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ERWIN BLUMENFELD (1897-1969)
PROPERTY OF A PRIVATE COLLECTOR, SWITZERLAND Erwin Blumenfeld is probably best known for his elegant and original studies for the covers of Harper's Bazaar and American Vogue in the 1940s and 1950s. He was, however, an accomplished and innovative photographer of the female form by the time he arrived in New York in 1941 after an extremely arduous, circuitous flight from Nazi Europe. A member of the Dada inner circle in Berlin, Amsterdam and Paris, Blumenfeld was influenced by artists such as Laszlo Moholy-Nagy and Man Ray. Their unorthodox 'new visionary' perspectives, subject-matter, solarized and multiple-exposed images all shaped his mature style. Cecil Beaton, Blumenfeld's champion at Paris Vogue in the later 1930s, regarded him as the ultimate darkroom magician. And Blumenfeld's imagery and tireless darkroom experimentation really was tantamount to sorcery, a response to his belief that beauty was something profound and opaque. It was the artist's role to uncover and distill its essence: 'Veils, mirrors, models, mannequins, classical busts, and modern sculptures were utilized in Blumenfeld's quest for beauty. Faces and bodies were stretched, squeezed, minimalized, multiplied, dematerialized, etherealized. The full panoply of his darkroom alchemy was brought to bear on the elusive subject. Negative/positive hybrids, reticulated negatives (obtained by freezing them while still wet), solarizations, multiple exposures and sandwiched negatives, the masking and bleaching of prints, even chemical blotches and blemishes were employed to bring his ideal to life.' (Ewing, Erwin Blumenfeld, A Fetish for Beauty, pp. 85-86) Lots 33 and 34, both made in the 1940s, are indicative of Blumenfeld's technical wizardry (here using a larger format paper than was customary after 1941 and characteristically leaving them unsigned or stamped). They also are telling examples of his treatment of the female nude - otherworldly, beautiful creatures, the 'Eternal Feminine'. Their unconsciousness is an important recurring motif. Blumenfeld considered his own dreams to be inspirational and an escape from reality. For Blumenfeld, photography was a means both of capturing these dreams and of possessing symbolically his universal woman. To the extent that Blumenfeld is known today, it is more or less within the narrow confines of his fashion photography. Although his work for Paris Vogue in the 1930s and American Vogue and Harper's Bazaar in the 1940s and 1950s was superbly inventive, unlike successors Richard Avedon and Irving Penn, he was unable to establish a distinct market for his 'art photography'. Yet it is in this highly personal, still unexplored repertory of images that Blumenfeld's real legacy lies. The sale of lots 33 and 34, both so typical of his core vision, may help to redress the balance.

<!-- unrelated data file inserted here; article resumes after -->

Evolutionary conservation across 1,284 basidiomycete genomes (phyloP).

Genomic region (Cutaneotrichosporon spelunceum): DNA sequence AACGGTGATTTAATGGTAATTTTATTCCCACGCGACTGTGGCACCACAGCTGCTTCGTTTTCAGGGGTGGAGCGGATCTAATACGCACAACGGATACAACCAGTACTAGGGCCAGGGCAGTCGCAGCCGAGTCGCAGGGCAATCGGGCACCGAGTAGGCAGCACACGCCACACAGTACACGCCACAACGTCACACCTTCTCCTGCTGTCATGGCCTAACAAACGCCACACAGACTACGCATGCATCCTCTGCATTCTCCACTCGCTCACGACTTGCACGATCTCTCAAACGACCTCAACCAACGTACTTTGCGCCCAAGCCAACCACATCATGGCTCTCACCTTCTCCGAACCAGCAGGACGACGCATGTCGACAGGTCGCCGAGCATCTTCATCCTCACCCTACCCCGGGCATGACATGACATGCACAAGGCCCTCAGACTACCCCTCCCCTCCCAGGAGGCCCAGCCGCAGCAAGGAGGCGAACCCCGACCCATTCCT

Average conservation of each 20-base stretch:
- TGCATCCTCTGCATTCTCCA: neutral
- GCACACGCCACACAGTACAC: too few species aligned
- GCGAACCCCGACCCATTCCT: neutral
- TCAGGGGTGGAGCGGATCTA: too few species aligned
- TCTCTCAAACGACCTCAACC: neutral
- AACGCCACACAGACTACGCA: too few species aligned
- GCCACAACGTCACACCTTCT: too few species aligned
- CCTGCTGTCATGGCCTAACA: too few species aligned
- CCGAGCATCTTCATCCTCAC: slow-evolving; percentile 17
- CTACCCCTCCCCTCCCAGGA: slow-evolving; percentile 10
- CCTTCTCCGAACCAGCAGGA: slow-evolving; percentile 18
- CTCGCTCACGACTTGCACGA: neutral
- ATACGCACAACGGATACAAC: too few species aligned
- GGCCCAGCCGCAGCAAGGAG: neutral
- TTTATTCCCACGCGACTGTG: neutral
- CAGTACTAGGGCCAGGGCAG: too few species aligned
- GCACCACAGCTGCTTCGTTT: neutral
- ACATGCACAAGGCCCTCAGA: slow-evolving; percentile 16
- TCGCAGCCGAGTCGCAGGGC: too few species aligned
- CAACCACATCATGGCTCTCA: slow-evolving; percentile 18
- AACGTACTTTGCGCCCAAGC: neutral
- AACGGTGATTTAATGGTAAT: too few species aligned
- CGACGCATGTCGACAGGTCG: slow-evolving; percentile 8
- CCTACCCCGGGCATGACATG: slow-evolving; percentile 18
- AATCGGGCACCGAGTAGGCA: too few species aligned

ERWIN BLUMENFELD (1897-1969)

The Dream, c. 1946

Details
ERWIN BLUMENFELD (1897-1969)
The Dream, c. 1946
gelatin silver print
collection annotation in ink and Estate stamp (on the verso)
19 3/8 x 15 7/8in. (49.3 x 40.3cm.)
Provenance
From the artist;
to the present owner

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